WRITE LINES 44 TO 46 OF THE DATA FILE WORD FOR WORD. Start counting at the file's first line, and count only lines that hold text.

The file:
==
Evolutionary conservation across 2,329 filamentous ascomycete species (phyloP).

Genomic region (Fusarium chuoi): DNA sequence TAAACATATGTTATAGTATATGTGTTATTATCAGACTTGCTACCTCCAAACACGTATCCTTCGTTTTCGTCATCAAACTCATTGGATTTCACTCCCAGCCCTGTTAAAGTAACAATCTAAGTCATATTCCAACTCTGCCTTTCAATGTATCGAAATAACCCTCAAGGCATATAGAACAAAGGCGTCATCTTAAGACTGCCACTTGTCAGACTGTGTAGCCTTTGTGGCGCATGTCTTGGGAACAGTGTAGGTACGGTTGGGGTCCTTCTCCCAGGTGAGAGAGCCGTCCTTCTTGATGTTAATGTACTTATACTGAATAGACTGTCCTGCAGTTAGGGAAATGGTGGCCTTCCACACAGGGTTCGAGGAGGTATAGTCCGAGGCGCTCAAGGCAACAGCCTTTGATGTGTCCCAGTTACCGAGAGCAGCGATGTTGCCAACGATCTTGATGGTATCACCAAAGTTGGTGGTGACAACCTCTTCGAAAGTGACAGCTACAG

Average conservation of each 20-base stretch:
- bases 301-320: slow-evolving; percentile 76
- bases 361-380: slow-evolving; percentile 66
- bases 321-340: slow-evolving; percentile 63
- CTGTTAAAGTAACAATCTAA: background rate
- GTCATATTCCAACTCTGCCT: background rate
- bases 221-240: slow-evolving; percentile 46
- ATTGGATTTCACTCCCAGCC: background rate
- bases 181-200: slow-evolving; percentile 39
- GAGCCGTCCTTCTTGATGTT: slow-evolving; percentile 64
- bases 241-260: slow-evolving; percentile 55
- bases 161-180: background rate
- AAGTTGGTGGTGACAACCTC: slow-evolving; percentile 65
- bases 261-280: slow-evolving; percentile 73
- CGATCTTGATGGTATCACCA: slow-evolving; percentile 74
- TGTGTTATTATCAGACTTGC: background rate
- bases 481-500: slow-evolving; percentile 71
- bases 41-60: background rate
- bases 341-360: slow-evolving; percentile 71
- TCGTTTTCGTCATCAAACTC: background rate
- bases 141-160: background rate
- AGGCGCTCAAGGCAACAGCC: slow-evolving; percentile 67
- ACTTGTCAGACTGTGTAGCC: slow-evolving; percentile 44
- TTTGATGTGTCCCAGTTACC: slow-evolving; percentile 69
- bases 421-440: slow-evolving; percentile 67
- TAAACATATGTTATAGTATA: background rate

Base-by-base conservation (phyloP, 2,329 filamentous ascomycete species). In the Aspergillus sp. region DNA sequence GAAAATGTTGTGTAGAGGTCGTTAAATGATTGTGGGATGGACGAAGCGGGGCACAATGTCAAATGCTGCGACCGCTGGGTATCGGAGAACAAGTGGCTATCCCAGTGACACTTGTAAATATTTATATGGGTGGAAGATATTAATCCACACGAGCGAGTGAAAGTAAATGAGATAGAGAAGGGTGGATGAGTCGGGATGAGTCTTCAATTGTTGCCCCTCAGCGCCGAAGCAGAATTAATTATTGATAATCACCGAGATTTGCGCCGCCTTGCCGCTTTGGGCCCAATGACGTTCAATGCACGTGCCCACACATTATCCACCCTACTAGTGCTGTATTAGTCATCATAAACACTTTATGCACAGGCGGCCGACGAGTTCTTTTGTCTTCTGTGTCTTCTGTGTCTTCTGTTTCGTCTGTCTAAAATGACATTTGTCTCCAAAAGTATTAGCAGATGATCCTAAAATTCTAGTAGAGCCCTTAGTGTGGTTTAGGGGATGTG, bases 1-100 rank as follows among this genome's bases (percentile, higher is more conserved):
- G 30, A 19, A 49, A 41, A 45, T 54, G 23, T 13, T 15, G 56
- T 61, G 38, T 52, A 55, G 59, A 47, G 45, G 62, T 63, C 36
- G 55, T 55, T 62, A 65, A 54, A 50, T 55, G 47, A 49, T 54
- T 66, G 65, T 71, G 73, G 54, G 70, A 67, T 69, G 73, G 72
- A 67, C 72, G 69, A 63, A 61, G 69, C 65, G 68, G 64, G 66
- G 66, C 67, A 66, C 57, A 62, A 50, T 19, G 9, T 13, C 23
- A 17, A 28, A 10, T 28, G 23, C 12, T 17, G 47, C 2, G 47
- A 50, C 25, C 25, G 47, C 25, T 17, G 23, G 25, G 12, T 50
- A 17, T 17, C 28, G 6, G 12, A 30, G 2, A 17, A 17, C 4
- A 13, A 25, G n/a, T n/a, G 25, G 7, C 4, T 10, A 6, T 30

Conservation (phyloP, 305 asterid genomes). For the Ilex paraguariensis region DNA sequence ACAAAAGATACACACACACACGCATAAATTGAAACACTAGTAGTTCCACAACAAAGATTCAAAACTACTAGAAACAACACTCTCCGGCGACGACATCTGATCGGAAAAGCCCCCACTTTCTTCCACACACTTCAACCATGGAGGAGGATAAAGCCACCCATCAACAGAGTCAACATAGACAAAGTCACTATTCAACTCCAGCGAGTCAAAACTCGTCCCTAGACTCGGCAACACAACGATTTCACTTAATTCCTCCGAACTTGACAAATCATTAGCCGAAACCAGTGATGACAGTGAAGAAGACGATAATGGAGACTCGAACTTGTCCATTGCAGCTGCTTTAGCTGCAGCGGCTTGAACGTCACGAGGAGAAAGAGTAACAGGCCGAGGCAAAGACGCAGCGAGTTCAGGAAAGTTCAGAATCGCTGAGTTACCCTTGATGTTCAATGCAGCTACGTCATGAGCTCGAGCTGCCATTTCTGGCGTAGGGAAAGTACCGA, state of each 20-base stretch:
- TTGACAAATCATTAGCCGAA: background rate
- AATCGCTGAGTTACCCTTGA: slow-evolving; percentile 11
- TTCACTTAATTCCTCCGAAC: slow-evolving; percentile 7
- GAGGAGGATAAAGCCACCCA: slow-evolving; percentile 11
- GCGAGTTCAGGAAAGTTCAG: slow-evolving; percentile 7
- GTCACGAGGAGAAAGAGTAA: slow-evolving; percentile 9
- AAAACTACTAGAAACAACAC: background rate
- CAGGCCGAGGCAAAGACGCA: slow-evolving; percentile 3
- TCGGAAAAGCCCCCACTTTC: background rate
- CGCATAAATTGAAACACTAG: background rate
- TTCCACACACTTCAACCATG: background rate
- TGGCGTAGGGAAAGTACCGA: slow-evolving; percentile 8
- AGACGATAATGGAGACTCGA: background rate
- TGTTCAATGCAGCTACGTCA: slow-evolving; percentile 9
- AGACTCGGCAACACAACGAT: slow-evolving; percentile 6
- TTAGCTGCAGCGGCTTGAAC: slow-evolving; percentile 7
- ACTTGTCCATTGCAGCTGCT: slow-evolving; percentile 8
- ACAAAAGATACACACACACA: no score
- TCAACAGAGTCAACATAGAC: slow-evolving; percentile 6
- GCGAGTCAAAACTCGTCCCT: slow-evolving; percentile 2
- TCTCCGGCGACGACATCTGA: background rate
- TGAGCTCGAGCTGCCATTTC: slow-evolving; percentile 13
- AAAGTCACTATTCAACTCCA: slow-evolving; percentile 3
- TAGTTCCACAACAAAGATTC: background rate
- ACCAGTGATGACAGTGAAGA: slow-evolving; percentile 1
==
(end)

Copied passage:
- GAGGAGGATAAAGCCACCCA: slow-evolving; percentile 11
- GCGAGTTCAGGAAAGTTCAG: slow-evolving; percentile 7
- GTCACGAGGAGAAAGAGTAA: slow-evolving; percentile 9